Jul. 17—Valley school officials are preparing to welcome students back into the classroom next month and some hope the start of the 2022-23 school year isn't as violent as the last.
Midd-West and Shikellamy school districts experienced an uptick in aggressive behaviors among primary students last fall, a startling issue that school officials across the nation reported when in-class instruction resumed following the COVID-19 pandemic.
"We had a lot of issues with fighting, full-on fistfights, violence that is not typical," said Shikellamy's Police Chief Shawn Williams.
Joe Stroup, superintendent at Midd-West, said elementary school teachers reported more aggression among second- and third-graders toward peers and staff.
"It was very much out of the ordinary, and I don't think we were unique," said Midd-West board president Victor Abate.
While there's no national data tracking fights in schools, officials across the country did say violent outbursts happened in their buildings among students much more often last school year.
"Without doubt, we are hearing across the board that schools are experiencing significantly more crises related to school violence and emotional behavioral crises," said Sharon Hoover, co-director of the National Center for School Mental Health at the University of Maryland School of Medicine.
Members of the National Association of School Resource Officers reported there were more weapons on school campuses, more assaults and more fistfights across the country, said executive director Mo Canady.
The Clark County School District in Las Vegas, one of the country's largest, said it will provide teachers with panic buttons after an increase in violence, including a classroom attack on a teacher in April that left her unconscious. The district's police chief, Mike Blackeye, said the 2021-22 school year was the busiest in his department's 40-year history.
Stroup attributed some of the student aggressive behavior that was displayed last year to frustration and isolation due to the COVID-19 lockdown.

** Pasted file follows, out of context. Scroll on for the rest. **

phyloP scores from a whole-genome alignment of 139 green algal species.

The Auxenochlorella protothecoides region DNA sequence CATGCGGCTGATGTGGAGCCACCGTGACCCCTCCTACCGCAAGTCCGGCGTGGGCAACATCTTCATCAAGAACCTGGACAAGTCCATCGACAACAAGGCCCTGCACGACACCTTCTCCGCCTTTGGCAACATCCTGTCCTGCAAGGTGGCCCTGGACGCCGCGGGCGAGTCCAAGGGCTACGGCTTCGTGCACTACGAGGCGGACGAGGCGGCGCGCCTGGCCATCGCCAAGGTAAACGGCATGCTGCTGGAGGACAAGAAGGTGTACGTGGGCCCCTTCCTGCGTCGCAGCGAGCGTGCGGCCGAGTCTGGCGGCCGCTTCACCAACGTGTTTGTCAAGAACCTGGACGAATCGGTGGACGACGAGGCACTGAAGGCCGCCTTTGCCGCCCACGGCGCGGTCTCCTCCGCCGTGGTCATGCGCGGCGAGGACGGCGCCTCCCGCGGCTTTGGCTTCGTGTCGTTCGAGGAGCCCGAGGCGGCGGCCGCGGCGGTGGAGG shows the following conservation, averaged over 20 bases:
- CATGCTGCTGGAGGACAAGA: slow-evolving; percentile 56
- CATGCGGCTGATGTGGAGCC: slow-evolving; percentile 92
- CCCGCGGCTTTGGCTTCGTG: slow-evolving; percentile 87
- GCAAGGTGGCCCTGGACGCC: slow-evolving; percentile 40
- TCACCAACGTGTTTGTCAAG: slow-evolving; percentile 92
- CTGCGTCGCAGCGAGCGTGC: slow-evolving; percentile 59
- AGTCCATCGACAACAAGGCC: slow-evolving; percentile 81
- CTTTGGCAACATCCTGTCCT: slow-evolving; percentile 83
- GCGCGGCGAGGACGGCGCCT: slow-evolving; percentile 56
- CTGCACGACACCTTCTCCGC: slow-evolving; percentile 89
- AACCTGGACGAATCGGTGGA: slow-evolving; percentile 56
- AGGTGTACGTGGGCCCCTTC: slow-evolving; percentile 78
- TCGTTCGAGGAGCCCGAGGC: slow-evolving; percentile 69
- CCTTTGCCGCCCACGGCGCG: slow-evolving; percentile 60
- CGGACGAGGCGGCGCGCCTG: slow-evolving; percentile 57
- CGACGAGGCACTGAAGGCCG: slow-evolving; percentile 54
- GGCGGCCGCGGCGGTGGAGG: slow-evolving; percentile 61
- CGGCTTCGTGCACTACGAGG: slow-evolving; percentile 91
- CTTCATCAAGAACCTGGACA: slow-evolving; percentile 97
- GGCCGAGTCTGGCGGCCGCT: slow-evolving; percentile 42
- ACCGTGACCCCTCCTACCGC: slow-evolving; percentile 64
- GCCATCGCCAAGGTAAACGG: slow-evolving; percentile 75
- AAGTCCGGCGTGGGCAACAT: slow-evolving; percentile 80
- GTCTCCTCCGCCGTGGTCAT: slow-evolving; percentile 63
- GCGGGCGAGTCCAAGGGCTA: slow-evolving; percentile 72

Abate said it may have been the result of younger children being unable to cope with their feelings since the district did not experience an increase in violent behavior by upperclassmen.
"I think the older kids are more resilient," he said.
Warrior Run Superintendent Thor Edmiston and Selinsgrove Superintendent Frank Jankowski said there wasn't a significant increase in violence in their schools, but they did notice more apathy and a lack of effort and motivation among students.
Edmiston said the district is hopeful it will be able to get classrooms back on track, but noted that "it took two years to get out of whack (during COVID) and it could take another two years to right the ship."
To address student mental health needs, Selinsgrove is hiring more counselors and support staff, said Jankowski. He said the district is adding a second social worker this year and has increased the number of counselors to eight.
"We are increasing our emphasis on supporting students' and families' social and emotional development," he said. "It was a big readjustment (for students) to reacclimate" to in-school learning.
The key to keeping students on an even keel and concentrating on their education is promoting connections so they can interact socially, said Williams.
By the end of the 2021-22 school year, he noticed improvement in student behavior at Shikellamy that "gave me a glimmer of hope."
Williams credits Shikellamy administrators' commitment to providing a positive school environment and he is hoping this upcoming academic year will be better for everyone.
By working together, Williams said his goal is to reduce the 40 citations and about 12 juvenile court referrals he made last year by half in 2022-23.
The Associated Press contributed to this report.